The winners of Manitoba’s COVID-19 vaccine lottery must agree to have their names publicized if they want to collect their prizes _ a move that will reveal some of their personal health information.
Manny Atwal, president of Manitoba Liquor and Lotteries, said Tuesday the Crown corporation is following standard practice for all lotteries in terms of announcing winners.
“They don’t need to make a statement. They don’t need to do publicity. But just like any lottery winner, whether it’s Lotto Max or (Lotto) 6-49 or other lotteries, the name is publicized,” Atwal said.
The provincial government announced last month it would hold two lotteries to encourage more people to get vaccinated.
The draws, to be held in early August and early September, include cash prizes of $100,000 for adults and scholarships of $25,000 for youth between 12 and 17.
Everyone who gets an initial COVID-19 vaccine dose by Aug. 2 is automatically entered in the first draw. Those who receive a second dose by Sept. 6 are automatically entered in the second.
People who don’t want to take part in the lottery can ask to be withdrawn through a provincial website.
Atwal said any unclaimed prize money will be added to the September draw for the area where it was unclaimed.
The Manitoba Personal Health Information Act has restrictions on divulging people’s health details without their consent. Publicizing the fact someone has won the lottery, and has therefore been vaccinated, is allowed because the winners will be asked first, the province said.
“Trustees such as … (Manitoba Liquor and Lotteries) are authorized to disclose personal health information under the Personal Health Information Act when the individual the information is about consents to the disclosure,” the provincial vaccine team said in a prepared statement.
The Opposition New Democrats said the publicity requirement is concerning.
“Manitobans should not have to waive their right to privacy to qualify for a government program,” NDP lotteries critic Adrien Sala said.
The government is to launch an advertising campaign to promote the lottery. The ads — online, in print and on billboards — contain the words “Vax to win” and show social gatherings and other activities that could resume as the pandemic eases.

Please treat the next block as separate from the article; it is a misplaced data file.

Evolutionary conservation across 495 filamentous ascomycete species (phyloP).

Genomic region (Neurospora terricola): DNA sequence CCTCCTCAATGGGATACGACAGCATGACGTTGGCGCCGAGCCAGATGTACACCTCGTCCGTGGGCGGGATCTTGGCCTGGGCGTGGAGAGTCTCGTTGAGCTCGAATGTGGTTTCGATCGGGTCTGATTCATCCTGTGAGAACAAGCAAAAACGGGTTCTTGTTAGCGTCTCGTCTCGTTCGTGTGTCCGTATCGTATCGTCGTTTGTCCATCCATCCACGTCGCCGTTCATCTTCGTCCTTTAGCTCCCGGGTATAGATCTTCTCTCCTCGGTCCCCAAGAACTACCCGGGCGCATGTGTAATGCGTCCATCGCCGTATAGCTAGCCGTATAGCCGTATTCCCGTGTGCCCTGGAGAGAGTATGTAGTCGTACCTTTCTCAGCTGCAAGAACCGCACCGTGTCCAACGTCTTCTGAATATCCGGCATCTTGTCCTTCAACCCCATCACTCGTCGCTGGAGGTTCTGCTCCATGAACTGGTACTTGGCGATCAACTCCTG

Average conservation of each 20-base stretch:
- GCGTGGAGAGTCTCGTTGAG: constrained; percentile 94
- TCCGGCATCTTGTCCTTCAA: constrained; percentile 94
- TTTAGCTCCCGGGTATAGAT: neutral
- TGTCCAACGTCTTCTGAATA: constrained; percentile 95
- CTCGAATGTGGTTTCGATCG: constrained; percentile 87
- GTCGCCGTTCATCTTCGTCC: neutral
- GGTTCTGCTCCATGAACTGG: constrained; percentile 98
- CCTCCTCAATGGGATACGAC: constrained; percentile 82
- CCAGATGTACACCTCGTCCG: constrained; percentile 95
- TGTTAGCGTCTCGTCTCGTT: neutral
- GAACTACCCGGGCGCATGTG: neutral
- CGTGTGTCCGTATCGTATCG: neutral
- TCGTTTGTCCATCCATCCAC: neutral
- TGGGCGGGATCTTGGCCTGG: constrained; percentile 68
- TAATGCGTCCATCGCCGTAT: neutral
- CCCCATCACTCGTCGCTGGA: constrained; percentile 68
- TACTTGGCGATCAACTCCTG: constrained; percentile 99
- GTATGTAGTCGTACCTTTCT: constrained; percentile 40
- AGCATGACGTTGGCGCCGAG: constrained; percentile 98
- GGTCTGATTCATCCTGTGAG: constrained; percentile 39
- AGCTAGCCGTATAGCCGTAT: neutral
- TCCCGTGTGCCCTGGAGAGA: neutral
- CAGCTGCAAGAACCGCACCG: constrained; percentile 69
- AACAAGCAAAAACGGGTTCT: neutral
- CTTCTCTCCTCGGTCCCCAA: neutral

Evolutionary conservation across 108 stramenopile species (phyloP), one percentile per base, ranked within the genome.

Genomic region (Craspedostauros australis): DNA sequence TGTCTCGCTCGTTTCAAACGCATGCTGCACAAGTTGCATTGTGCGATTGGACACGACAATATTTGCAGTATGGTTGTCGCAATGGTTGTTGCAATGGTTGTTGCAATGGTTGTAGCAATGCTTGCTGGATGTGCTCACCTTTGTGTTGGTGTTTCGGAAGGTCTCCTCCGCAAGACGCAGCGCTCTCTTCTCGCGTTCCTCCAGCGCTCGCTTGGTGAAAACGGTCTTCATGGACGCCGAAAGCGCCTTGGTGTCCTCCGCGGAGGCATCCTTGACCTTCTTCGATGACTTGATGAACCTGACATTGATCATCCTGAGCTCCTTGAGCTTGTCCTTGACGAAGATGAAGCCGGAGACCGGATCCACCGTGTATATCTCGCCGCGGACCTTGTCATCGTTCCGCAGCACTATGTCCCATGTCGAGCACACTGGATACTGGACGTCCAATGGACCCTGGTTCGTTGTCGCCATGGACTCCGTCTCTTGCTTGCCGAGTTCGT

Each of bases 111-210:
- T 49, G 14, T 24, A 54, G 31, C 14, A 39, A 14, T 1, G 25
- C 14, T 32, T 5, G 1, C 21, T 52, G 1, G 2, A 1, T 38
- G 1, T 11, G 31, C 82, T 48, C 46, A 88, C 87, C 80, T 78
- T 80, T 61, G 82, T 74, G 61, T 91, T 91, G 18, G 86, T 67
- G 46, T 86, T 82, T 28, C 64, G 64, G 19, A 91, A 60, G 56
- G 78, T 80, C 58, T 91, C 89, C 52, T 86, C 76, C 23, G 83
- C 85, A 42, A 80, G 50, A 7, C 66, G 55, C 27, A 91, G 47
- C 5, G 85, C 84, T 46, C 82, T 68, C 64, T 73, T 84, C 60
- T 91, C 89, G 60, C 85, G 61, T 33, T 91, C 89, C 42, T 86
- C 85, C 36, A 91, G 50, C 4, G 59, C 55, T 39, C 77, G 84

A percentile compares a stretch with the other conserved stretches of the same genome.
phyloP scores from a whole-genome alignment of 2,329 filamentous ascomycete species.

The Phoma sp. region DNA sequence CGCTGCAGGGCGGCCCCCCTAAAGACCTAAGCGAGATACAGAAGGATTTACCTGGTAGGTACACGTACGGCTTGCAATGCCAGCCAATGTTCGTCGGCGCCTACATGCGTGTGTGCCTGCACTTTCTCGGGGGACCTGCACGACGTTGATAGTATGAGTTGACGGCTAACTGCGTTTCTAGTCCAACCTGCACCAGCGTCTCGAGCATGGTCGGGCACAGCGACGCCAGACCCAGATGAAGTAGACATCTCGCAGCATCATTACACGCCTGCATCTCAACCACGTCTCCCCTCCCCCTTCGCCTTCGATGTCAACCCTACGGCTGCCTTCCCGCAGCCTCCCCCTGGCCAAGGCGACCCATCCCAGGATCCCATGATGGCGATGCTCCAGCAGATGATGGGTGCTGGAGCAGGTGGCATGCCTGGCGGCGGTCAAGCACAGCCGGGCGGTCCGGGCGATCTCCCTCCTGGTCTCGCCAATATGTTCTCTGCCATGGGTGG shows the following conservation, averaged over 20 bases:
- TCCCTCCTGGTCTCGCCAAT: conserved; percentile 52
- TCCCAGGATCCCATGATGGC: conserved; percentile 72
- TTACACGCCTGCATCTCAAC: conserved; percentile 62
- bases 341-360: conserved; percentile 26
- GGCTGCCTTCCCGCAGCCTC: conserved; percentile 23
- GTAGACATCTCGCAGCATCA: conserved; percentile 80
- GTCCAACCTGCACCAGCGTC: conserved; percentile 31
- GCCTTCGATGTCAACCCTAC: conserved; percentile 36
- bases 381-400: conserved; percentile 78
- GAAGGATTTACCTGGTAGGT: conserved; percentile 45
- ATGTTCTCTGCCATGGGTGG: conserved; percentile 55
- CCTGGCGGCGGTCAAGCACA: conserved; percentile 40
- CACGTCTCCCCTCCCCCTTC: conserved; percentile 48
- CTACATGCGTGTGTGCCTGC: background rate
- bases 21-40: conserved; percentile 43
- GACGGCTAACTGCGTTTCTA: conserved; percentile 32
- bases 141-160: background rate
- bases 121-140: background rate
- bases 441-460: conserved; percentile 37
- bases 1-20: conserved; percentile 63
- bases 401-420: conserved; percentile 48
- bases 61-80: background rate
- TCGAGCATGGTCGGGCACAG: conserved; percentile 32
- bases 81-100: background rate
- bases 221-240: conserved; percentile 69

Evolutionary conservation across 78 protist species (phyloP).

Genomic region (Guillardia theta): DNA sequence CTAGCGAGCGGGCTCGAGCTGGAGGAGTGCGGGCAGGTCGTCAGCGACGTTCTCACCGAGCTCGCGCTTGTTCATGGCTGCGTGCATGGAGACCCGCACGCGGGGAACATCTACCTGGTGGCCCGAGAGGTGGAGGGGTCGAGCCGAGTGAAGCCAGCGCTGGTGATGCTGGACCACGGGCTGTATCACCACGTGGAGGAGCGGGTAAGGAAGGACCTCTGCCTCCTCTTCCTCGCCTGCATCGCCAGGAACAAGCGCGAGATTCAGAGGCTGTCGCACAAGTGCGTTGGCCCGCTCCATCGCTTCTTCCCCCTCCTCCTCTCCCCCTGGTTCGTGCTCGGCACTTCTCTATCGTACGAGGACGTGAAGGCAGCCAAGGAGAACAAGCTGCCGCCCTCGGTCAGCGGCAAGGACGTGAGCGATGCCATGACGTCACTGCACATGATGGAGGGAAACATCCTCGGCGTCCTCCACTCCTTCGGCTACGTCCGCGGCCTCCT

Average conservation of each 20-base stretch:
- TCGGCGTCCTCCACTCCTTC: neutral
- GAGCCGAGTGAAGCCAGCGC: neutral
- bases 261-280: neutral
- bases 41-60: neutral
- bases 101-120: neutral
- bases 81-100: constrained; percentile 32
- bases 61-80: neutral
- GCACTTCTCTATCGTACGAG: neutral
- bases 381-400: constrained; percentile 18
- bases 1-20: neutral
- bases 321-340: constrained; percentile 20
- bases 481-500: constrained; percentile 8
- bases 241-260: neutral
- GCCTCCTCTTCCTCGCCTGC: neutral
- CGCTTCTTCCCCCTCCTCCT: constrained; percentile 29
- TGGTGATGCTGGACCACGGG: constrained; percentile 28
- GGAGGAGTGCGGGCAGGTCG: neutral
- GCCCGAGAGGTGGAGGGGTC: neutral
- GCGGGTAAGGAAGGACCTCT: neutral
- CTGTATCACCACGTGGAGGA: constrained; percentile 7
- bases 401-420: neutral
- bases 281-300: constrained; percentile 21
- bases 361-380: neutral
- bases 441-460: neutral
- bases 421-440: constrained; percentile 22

Manitoba has been making steady progress in administering vaccines in recent weeks. More than three-quarters of eligible people 12 and older have received at least one dose. Almost 58 per cent have had two shots.
First- and second-dose vaccine appointments can be made by calling 1-844-626-8222 (1-844-MAN-VACC) or visiting the province’s website.
There’s been a sharp drop in daily case counts of late. Health officials reported 25 new cases Tuesday and one death.
Questions about COVID-19? Here are some things you need to know:
Symptoms can include fever, cough and difficulty breathing — very similar to a cold or flu. Some people can develop a more severe illness. People most at risk of this include older adults and people with severe chronic medical conditions like heart, lung or kidney disease. If you develop symptoms, contact public health authorities.
To prevent the virus from spreading, experts recommend frequent handwashing and coughing into your sleeve. They also recommend minimizing contact with others, staying home as much as possible and maintaining a distance of two metres from other people if you go out. In situations where you can’t keep a safe distance from others, public health officials recommend the use of a non-medical face mask or covering to prevent spreading the respiratory droplets that can carry the virus. In some provinces and municipalities across the country, masks or face coverings are now mandatory in indoor public spaces.
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